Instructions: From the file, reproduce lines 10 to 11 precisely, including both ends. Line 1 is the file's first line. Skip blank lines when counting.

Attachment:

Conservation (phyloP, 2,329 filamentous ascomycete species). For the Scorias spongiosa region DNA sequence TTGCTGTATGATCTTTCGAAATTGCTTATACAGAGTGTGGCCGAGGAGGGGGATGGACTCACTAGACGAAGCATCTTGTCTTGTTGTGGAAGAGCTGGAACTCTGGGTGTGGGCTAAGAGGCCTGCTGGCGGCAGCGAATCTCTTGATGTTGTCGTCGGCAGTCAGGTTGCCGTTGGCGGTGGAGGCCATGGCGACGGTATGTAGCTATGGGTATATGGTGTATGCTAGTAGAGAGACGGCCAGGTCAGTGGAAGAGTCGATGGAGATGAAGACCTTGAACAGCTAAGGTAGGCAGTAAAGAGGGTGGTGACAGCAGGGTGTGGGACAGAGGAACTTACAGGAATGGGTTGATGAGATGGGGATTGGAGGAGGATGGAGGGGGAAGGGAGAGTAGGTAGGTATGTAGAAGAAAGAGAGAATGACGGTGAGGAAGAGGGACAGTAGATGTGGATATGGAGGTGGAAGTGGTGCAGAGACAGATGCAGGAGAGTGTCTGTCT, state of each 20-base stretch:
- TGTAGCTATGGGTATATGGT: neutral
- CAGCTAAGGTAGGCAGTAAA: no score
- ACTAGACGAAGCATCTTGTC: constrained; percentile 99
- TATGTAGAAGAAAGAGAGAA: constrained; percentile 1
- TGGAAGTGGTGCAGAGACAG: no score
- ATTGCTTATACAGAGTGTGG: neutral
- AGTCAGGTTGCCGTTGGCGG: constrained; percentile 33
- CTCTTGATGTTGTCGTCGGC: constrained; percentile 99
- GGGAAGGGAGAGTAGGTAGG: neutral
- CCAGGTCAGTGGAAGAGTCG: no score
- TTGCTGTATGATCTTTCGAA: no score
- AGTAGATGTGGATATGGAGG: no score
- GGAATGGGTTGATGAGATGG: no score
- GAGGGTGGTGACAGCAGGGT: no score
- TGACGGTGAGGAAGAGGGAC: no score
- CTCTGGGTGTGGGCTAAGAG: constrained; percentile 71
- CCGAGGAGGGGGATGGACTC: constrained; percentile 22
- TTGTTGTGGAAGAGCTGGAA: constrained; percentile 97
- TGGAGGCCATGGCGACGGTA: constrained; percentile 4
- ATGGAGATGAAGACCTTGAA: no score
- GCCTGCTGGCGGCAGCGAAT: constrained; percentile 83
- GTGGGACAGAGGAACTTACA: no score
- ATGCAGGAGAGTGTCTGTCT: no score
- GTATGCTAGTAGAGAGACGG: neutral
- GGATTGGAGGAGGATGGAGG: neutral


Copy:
- GGGAAGGGAGAGTAGGTAGG: neutral
- CCAGGTCAGTGGAAGAGTCG: no score